When Lezlie Barnson-DeNardin helped organize the second annual Summerlin Council Patriotic Parade in 1995, she and her husband helped lead a group of children on bikes and in wagons decorated with red, white and blue streamers.
The only other participant that year in the parade, which then traveled from the Summerlin Library to the Trails Park, was an Uncle Sam character on stilt, she said.
Twenty-three years later, the parade is celebrating its 25th anniversary on Thursday morning, with organizers promising its largest and most elaborate display of floats and performances yet.
“From the very beginning, it was a collective community experience,” said Barnson-DeNardin, director of community relations for the Summerlin Council. “Summerlin was so small as a community, and as it grew, so did the parade.”
The Summerlin Council organizes the Independence Day parade, and The Howard Hughes Corporation/Summerlin is the parade’s title sponsor of the parade.
This year’s parade’s escort and dignitary division kicks off at 8:30 a.m. from Hillpointe Road and Hills Center Drive, followed by the main body of the parade at 9 a.m. The route travels along Hills Center, tracing the southeast edge of The Trails Park, wrapping around part of Village Center Circle and ending on Trailwood Drive.
Cheers to 25 years
This parade theme this year is “celebration,” and it honors not only the event’s 25th year but also other famous anniversaries, such as the 50th anniversary of the Apollo moon landing, Barnson-DeNardin said.
Among the 25 giant inflatable balloons and more than 70 floats in the parade are multiple floats added in recognition of its anniversary, including the Cheers to 25 Years float, designed to put parade attendees “in the middle of a fireworks display,” Barnson-DeNardin said.
The float will feature performances from the Desert Angels gospel choir and the UNLV Scarlet Dance Line, which Barnson-DeNardin said will turn the float into a mobile concert.
Special floats added for the 25th anniversary include the Apollo Moon Landing 50th Anniversary float, Mary Poppins’ Jolly Holiday, Soaring with Dumbo, Mamma Mia Dance Party and The Wiz: Ease on Down the Road.
Avree Walker, production coordinator for the Performing and Visual Arts Summer Camp for Kids putting on the production of “The Wiz,” said students have been preparing for three weeks and will perform two songs during the parade.
Less than a week before the parade, the students spent Thursday afternoon practicing dance moves and putting finishing touches on their performance.
“A lot of them already love the music from ‘The Wiz’ and love the story,” Walker said. “To be able to re-introduce it to the students in this program has been really fun.”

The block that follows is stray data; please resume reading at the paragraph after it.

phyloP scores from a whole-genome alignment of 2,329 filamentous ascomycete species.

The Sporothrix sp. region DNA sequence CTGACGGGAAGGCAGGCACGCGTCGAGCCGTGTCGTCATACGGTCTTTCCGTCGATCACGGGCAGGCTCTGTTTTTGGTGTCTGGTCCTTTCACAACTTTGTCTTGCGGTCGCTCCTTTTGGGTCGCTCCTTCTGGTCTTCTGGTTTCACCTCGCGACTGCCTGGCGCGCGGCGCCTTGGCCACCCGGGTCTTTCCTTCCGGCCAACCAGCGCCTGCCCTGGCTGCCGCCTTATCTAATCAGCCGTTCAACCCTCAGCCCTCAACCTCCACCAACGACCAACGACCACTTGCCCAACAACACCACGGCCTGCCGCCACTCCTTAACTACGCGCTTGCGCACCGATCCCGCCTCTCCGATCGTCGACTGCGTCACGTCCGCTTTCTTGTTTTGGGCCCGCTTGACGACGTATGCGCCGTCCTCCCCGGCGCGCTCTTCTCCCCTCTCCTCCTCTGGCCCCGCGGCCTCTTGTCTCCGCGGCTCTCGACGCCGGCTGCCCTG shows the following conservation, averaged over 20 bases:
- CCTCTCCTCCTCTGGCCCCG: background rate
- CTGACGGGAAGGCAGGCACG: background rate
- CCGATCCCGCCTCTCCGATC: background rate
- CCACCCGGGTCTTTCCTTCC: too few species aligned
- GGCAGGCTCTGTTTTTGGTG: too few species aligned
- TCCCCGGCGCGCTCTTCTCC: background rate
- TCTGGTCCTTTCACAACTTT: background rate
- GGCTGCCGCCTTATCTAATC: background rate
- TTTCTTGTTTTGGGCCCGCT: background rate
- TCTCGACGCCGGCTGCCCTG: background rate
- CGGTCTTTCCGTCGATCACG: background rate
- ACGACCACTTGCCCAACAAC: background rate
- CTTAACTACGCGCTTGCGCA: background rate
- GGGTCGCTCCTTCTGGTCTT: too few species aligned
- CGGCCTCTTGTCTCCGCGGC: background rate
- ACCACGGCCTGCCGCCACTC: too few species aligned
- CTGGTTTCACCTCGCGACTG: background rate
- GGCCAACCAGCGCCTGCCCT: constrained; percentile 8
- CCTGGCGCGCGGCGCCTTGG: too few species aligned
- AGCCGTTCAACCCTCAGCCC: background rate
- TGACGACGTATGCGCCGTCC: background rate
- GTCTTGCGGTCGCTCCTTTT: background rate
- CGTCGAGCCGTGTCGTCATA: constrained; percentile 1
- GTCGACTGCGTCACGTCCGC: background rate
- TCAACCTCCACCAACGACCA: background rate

Col. Cavan Craddock, commander of the 99th Air Base Wing at Nellis Air Force Base, will serve as the parade’s grand marshal. Gov. Steve Sisolak and Nevada first lady, Kathy Sisolak, also will take part in the parade.
The Vegas Golden Knights-themed float will return for another year, with Knights forwards Jonathan Marchessault and Ryan Reaves on board. Also making appearances are Las Vegas Aces players A’ja Wilson and Jackie Young, and mascots from the Las Vegas Aviators.
Barnson-DeNardin said that through its growth, the parade has come to represent and celebrate not only the Summerlin community, but also Las Vegas in general as more residents have become involved over the years.
Troy Gallo began volunteering in the parade as a freshman in college, and has continued for 16 years, taking on roles from driving floats to choreographing a flash mob.
“If they have a crazy idea, they usually give me a call and I’m always down for it,” Gallo said.
In his time volunteering, Gallo said he has seen the floats become increasingly elaborate and “come alive” with elements such as bubbles, confetti and, one year, a moving flying carpet on an Aladdin float. But even with its increasing grandeur, the parade always manages to capture “the heart of the community,” he said.
This parade is anticipated to be the largest yet, in both attendance and size, Barnson-DeNardin said. There will be 2,500 participants and 500 volunteers in the parade, with more than 40,000 paradegoers lining the route. Dozens of local schools and community groups will participate in the parade or assist with parade operations.
Despite the growth and changes over the year, the parade hasn’t lost touch with its traditions, Barnson-DeNardin said.
Just like the first parade, kids on bikes will kick off Thursday’s parade, and don’t be surprised to see Uncle Sam there too.
“No matter how big the parade has become,” Barnson-DeNardin said, “it still has the charm of a small town parade, just now with big city pageantry.”